Although some instructors or classes complete yoga poses in a certain order, there is no right or wrong order or way to do yoga. You simply have to explore what type (or types) of yoga speaks to you as an individual. Yoga is the ability to direct the mind exclusively towards an object and maintain that direction without any distractions. Once known, these reactions can be controlled step by step.
We could draw an analogy with a driver who is on the road to reach a certain destination. It is not guided by a map but by the road itself. The adjustments that the driver makes at all times to keep the vehicle on the road are determined by the changing conditions of the road and by the driver, who is on the road to reach a certain destination. What then is the destination or goal of practicing asanas? As Desikachar states: “When these principles are followed correctly, practicing asanas will help a person to withstand and even minimize external influences on the body, such as age, climate, diet and work.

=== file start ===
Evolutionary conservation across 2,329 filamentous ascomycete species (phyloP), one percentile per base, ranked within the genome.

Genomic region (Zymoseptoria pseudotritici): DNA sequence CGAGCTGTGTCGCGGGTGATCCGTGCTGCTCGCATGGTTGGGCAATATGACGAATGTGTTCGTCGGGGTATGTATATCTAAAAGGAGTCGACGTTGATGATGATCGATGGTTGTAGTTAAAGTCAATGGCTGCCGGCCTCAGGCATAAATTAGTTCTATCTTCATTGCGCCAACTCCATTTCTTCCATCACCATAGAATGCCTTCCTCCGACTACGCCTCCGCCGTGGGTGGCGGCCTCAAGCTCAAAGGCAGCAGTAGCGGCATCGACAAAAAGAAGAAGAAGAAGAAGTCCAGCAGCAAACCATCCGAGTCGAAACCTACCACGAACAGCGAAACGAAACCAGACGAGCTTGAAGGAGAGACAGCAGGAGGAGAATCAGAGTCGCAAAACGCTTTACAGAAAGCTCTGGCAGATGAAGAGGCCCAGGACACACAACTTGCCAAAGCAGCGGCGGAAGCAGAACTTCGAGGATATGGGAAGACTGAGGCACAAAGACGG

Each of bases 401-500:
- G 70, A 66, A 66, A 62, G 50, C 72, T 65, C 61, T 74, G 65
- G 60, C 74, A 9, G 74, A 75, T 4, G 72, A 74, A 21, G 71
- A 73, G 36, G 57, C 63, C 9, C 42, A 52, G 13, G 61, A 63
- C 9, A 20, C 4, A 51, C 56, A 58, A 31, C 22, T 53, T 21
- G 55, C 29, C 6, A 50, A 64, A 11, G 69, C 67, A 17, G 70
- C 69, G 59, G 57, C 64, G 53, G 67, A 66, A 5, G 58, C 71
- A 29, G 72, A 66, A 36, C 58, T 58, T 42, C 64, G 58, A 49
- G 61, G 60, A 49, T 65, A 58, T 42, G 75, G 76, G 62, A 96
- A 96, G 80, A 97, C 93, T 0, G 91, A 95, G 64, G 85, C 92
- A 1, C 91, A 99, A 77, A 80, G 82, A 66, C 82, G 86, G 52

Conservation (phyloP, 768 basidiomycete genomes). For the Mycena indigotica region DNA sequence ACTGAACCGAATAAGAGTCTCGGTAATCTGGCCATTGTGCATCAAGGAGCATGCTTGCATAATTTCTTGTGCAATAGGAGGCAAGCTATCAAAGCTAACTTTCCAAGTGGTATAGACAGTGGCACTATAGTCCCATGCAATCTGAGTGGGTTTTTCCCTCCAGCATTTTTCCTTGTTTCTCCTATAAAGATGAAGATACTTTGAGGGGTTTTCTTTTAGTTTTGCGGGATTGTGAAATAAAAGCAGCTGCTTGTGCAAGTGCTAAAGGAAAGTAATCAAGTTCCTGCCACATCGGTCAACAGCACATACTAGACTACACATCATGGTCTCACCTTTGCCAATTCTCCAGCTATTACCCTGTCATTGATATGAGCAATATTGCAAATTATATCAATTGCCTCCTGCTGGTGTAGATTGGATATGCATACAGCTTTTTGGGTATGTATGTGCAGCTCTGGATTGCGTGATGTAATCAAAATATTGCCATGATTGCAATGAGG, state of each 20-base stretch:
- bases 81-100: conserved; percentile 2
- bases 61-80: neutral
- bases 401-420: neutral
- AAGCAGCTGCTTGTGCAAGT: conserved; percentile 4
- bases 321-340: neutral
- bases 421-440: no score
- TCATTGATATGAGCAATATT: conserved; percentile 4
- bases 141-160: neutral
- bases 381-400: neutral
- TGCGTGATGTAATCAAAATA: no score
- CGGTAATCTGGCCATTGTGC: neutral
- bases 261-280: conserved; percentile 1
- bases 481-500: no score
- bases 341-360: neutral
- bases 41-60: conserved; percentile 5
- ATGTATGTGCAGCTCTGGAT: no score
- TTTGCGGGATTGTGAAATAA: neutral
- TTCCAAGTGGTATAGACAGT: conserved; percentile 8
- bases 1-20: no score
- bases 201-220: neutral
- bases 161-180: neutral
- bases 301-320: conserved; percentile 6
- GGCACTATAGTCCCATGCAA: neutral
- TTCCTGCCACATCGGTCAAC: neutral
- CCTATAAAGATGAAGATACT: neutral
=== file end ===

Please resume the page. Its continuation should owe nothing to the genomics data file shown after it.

Repeat one more time, maintaining the pose for 2 to 4 breaths. G) Adopt the pose and stay for 2 to 4 breaths. E) Take a breath, stay in the pose and then go down. F) Stay two breaths in the pose, then go down and link your movement to the breath.
Proceed this way through a stay of 4 breaths. Colleen Saidman Yee, who directs Yoga Journal's upcoming Yoga for Inner Peace online course, analyzes the importance of letting go of sadness and shows a sequence for releasing pain and other bitter emotions.